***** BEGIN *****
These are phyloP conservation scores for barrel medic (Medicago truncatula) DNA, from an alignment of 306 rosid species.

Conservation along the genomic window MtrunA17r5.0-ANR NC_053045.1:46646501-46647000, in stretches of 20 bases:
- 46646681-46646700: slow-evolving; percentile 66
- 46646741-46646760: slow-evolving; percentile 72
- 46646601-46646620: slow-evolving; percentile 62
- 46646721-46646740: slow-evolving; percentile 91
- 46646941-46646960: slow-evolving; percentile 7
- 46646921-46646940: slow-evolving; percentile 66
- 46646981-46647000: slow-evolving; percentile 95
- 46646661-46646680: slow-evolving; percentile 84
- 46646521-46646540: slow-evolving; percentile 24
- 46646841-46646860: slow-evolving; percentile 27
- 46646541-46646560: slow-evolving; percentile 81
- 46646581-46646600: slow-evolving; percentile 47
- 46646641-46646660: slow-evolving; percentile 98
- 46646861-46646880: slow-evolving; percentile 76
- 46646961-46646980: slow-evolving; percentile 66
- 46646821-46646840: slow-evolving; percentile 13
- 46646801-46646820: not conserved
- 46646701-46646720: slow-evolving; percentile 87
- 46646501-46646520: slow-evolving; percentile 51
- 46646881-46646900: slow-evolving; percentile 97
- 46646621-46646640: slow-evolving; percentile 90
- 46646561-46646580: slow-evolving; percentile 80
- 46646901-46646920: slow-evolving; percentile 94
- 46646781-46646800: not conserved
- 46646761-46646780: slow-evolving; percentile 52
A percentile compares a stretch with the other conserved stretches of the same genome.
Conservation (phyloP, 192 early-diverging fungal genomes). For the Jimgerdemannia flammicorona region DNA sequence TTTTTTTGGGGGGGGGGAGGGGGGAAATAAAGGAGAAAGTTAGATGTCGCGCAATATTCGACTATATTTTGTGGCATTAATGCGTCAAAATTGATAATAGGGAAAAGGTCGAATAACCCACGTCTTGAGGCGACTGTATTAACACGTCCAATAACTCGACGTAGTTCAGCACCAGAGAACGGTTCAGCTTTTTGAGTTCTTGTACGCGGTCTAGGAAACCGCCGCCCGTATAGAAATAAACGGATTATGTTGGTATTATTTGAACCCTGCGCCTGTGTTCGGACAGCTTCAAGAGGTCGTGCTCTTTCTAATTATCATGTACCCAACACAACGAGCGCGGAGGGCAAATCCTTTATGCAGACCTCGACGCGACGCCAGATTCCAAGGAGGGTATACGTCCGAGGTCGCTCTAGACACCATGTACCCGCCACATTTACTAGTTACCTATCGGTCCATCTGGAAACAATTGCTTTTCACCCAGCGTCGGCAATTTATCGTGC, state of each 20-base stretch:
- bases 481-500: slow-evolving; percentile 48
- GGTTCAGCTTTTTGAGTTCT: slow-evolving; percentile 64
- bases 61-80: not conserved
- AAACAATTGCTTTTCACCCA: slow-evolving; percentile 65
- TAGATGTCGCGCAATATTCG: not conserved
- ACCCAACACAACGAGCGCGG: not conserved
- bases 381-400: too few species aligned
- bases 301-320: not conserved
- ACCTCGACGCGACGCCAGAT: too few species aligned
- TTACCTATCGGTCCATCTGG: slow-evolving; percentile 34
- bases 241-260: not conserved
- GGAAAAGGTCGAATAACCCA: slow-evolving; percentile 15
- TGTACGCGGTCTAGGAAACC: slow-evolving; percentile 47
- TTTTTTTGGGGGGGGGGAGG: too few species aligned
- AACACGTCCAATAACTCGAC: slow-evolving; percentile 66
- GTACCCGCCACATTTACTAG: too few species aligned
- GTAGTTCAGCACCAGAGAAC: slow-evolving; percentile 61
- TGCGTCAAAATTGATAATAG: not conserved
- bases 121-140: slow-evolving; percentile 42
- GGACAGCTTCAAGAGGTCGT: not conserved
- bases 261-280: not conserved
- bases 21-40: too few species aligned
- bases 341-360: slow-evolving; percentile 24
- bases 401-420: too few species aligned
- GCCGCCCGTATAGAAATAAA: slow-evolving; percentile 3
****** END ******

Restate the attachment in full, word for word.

These are phyloP conservation scores for barrel medic (Medicago truncatula) DNA, from an alignment of 306 rosid species.

Conservation along the genomic window MtrunA17r5.0-ANR NC_053045.1:46646501-46647000, in stretches of 20 bases:
- 46646681-46646700: slow-evolving; percentile 66
- 46646741-46646760: slow-evolving; percentile 72
- 46646601-46646620: slow-evolving; percentile 62
- 46646721-46646740: slow-evolving; percentile 91
- 46646941-46646960: slow-evolving; percentile 7
- 46646921-46646940: slow-evolving; percentile 66
- 46646981-46647000: slow-evolving; percentile 95
- 46646661-46646680: slow-evolving; percentile 84
- 46646521-46646540: slow-evolving; percentile 24
- 46646841-46646860: slow-evolving; percentile 27
- 46646541-46646560: slow-evolving; percentile 81
- 46646581-46646600: slow-evolving; percentile 47
- 46646641-46646660: slow-evolving; percentile 98
- 46646861-46646880: slow-evolving; percentile 76
- 46646961-46646980: slow-evolving; percentile 66
- 46646821-46646840: slow-evolving; percentile 13
- 46646801-46646820: not conserved
- 46646701-46646720: slow-evolving; percentile 87
- 46646501-46646520: slow-evolving; percentile 51
- 46646881-46646900: slow-evolving; percentile 97
- 46646621-46646640: slow-evolving; percentile 90
- 46646561-46646580: slow-evolving; percentile 80
- 46646901-46646920: slow-evolving; percentile 94
- 46646781-46646800: not conserved
- 46646761-46646780: slow-evolving; percentile 52
A percentile compares a stretch with the other conserved stretches of the same genome.
Conservation (phyloP, 192 early-diverging fungal genomes). For the Jimgerdemannia flammicorona region DNA sequence TTTTTTTGGGGGGGGGGAGGGGGGAAATAAAGGAGAAAGTTAGATGTCGCGCAATATTCGACTATATTTTGTGGCATTAATGCGTCAAAATTGATAATAGGGAAAAGGTCGAATAACCCACGTCTTGAGGCGACTGTATTAACACGTCCAATAACTCGACGTAGTTCAGCACCAGAGAACGGTTCAGCTTTTTGAGTTCTTGTACGCGGTCTAGGAAACCGCCGCCCGTATAGAAATAAACGGATTATGTTGGTATTATTTGAACCCTGCGCCTGTGTTCGGACAGCTTCAAGAGGTCGTGCTCTTTCTAATTATCATGTACCCAACACAACGAGCGCGGAGGGCAAATCCTTTATGCAGACCTCGACGCGACGCCAGATTCCAAGGAGGGTATACGTCCGAGGTCGCTCTAGACACCATGTACCCGCCACATTTACTAGTTACCTATCGGTCCATCTGGAAACAATTGCTTTTCACCCAGCGTCGGCAATTTATCGTGC, state of each 20-base stretch:
- bases 481-500: slow-evolving; percentile 48
- GGTTCAGCTTTTTGAGTTCT: slow-evolving; percentile 64
- bases 61-80: not conserved
- AAACAATTGCTTTTCACCCA: slow-evolving; percentile 65
- TAGATGTCGCGCAATATTCG: not conserved
- ACCCAACACAACGAGCGCGG: not conserved
- bases 381-400: too few species aligned
- bases 301-320: not conserved
- ACCTCGACGCGACGCCAGAT: too few species aligned
- TTACCTATCGGTCCATCTGG: slow-evolving; percentile 34
- bases 241-260: not conserved
- GGAAAAGGTCGAATAACCCA: slow-evolving; percentile 15
- TGTACGCGGTCTAGGAAACC: slow-evolving; percentile 47
- TTTTTTTGGGGGGGGGGAGG: too few species aligned
- AACACGTCCAATAACTCGAC: slow-evolving; percentile 66
- GTACCCGCCACATTTACTAG: too few species aligned
- GTAGTTCAGCACCAGAGAAC: slow-evolving; percentile 61
- TGCGTCAAAATTGATAATAG: not conserved
- bases 121-140: slow-evolving; percentile 42
- GGACAGCTTCAAGAGGTCGT: not conserved
- bases 261-280: not conserved
- bases 21-40: too few species aligned
- bases 341-360: slow-evolving; percentile 24
- bases 401-420: too few species aligned
- GCCGCCCGTATAGAAATAAA: slow-evolving; percentile 3